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Trial Court’s Reaffirmation of Judgment Notwithstanding the Verdict in Favor of Defendants Reversed Supreme Court of Mississippi, September 22, 2016

Lung cancer Larry Smith worked on various drilling rigs from the mid-1960s until the early 1990s. He was also a heavy smoker. He was diagnosed with lung cancer and died shortly thereafter. His widow and other heirs filed a wrongful death action against several defendants in 2006. At trial, only Union Carbide Corporation, Montello, Inc., and Chevron Phillips Chemical Co. remained. The plaintiffs brought a strict liability claim under a products liability design-defect theory and claimed that Mr. Smith’s exposure to the defendant’s asbestos-containing products on the oil rigs caused his lung cancer. After a three week trial in May 2009, the jury returned a verdict for the plaintiffs. All of the defendants filed post-trial motions for judgment notwithstanding the verdict (JNOV). The trial judge granted JNOV on the sole issue of ...
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Supplier of Asbestos for Joint Compound Denied Summary Judgment U.S. District Court for Eastern District of North Carolina, Eastern Division, September 21, 2016

464671805 The U.S. District Court for the Eastern District of North Carolina denied the motion for summary judgment of defendant Union Carbide Corporation in a case involving alleged exposure to raw asbestos fiber allegedly in joint compound. James Lee was a painter in North Carolina from the late 1960s into the 2000s, and during that time the plaintiffs allege that Lee applied and sanded asbestos-containing joint compound to finish drywall, as well as sanded and swept joint compound. Sanding joint compound created a dust, which would cake in Lee’s hair, on his face, and on his clothes. Lee stated that he worked primarily with U.S. Gypsum joint compound and Georgia-Pacific ready-mix joint compound throughout his painting career, and sanded it on every job he did while working for employers between 1970 ...
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Employers Not Liable for Employee Take-Home Exposure Court of Appeals of Arizona, Division One, September 20, 2016

482440409 The plaintiffs allege Ernest V. Quiroz was exposed to asbestos from his father’s work clothes during the years he lived at his father’s home (1952 to 1966). Defendant Reynolds moved for summary judgment, arguing that it did not owe Dr. Quiroz a duty of care. The trial court granted the motion, finding Reynolds “had no duty to Plaintiffs as a matter of law.” The plaintiffs appealed and the case was heard by the Court of Appeals of Arizona, Division One. In a negligence action under Arizona law, a “duty” is defined as an obligation, recognized by law, which requires the defendant to conform to a particular standard of conduct in order to protect others against unreasonable risks of harm. Whether a defendant owes the plaintiff a duty of care is ...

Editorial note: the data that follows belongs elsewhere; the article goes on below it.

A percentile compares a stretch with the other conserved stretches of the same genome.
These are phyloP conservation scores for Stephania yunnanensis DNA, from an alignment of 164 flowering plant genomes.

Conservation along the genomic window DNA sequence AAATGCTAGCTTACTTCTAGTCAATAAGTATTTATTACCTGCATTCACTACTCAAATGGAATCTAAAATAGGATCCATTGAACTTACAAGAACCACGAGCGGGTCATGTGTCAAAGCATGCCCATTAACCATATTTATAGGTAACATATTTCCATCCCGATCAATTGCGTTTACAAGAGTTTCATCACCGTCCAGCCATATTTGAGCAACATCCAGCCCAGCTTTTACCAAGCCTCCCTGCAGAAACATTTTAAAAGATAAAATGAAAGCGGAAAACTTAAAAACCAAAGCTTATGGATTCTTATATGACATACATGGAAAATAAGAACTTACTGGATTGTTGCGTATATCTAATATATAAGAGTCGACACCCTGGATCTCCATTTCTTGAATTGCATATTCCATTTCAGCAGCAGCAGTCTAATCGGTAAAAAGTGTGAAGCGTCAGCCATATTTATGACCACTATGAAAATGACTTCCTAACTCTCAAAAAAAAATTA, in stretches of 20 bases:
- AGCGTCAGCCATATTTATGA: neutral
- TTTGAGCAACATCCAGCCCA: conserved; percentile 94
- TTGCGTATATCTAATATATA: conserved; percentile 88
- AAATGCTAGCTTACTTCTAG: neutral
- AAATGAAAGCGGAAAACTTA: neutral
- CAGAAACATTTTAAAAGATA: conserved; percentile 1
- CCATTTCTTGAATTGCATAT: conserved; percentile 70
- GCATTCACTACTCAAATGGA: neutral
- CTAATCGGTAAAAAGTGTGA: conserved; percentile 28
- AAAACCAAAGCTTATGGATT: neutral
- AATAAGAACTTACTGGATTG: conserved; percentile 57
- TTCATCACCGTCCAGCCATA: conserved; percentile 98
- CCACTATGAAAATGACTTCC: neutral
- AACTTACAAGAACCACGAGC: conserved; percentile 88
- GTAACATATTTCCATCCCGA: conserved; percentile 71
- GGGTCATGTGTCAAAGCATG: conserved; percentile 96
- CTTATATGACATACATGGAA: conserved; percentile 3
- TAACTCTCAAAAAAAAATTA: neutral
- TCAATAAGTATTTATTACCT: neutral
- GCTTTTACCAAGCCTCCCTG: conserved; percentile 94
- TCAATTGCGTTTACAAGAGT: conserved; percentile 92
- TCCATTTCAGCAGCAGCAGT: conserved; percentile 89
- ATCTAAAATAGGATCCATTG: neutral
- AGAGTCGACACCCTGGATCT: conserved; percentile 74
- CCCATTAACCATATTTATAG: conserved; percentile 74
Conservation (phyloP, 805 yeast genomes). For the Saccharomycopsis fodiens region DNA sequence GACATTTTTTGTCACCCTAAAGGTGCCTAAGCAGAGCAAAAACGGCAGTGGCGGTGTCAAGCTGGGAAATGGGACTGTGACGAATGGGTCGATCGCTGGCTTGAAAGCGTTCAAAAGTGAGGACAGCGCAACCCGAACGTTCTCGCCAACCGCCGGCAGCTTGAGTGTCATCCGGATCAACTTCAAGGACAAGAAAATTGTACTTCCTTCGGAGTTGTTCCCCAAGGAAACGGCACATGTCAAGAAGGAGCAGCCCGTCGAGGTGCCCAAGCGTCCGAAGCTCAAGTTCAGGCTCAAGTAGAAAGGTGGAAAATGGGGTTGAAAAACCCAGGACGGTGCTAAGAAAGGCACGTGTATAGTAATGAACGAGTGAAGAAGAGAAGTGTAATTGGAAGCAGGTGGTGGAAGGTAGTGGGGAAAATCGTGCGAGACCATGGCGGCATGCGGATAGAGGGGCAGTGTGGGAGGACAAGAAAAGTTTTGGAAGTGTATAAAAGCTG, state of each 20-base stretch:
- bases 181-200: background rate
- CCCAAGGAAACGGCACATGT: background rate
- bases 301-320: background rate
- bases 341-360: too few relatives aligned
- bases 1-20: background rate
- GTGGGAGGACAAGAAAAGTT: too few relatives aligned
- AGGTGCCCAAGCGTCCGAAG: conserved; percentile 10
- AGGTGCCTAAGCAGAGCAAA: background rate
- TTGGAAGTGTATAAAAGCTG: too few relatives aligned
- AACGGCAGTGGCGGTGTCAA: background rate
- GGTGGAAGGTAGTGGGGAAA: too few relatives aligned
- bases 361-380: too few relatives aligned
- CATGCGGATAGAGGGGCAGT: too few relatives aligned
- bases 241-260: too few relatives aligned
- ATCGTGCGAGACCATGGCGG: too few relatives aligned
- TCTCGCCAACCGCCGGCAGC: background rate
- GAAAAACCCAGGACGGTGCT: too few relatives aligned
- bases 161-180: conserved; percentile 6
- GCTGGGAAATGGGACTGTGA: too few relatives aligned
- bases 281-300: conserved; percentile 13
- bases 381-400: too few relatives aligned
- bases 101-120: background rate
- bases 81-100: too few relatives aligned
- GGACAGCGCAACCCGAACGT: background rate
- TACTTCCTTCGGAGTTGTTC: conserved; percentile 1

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Court Grants Summary Judgment for Defendant Boiler Manufacturer Based on Lack of Causation Under Maritime Law U.S. District Court for the District of Delaware, September 16, 2016

Large industrial boiler factory Plaintiffs Jimmy R. Mitchell and Connie Mitchell filed suit alleging that Mr. Mitchell developed lung cancer as a result of exposure to asbestos-containing products, in part during the course of his employment as a boiler fireman with the U.S. Navy from 1976-79. Defendant Foster Wheeler filed for summary judgment and argued, among other things, lack of causation. To establish causation under maritime law (which both parties agree applied), plaintiffs must show that (1) Mr. Mitchell was exposed to a Foster Wheeler boiler; (2) the exposure was a substantial factor in causing Mr. Mitchell’s injury; and (3) Foster Wheeler manufactured or distributed the asbestos-containing product to which Mr. Mitchell alleges exposure. In this case, Mr. Mitchell testified that the he performed maintenance on two Foster Wheeler boilers and the door gaskets ...
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Case Remanded on Basis of Failure of Removing Party to Meet Burden of Proof on Improper Joinder U.S. District Court for the Eastern District of Louisiana, September 14, 2016

Plaintiff William Bozeman brought suit alleging exposure to asbestos and asbestos-containing products caused him to contract mesothelioma. Mr. Bozeman, a Louisiana resident, worked for Arizona Chemical Company, later known as International Paper Company, from 1975 to 1981 and 1981 to 1999 in Louisiana and claims he was exposed while on the job. He filed suit in the Civil District Court for Orleans Parish. On September 9, 2016 defendant Wyeth Holding Corp., formerly known as American Cyanamid Company removed the case to the U.S. District Court for the Eastern District of Louisiana on the basis of diversity jurisdiction days before trial was set to begin on September 12, 2016. Cyanamid maintained that as of August 12, 2016 all but four Louisiana defendants had settled or been dismissed, that on August 12 ...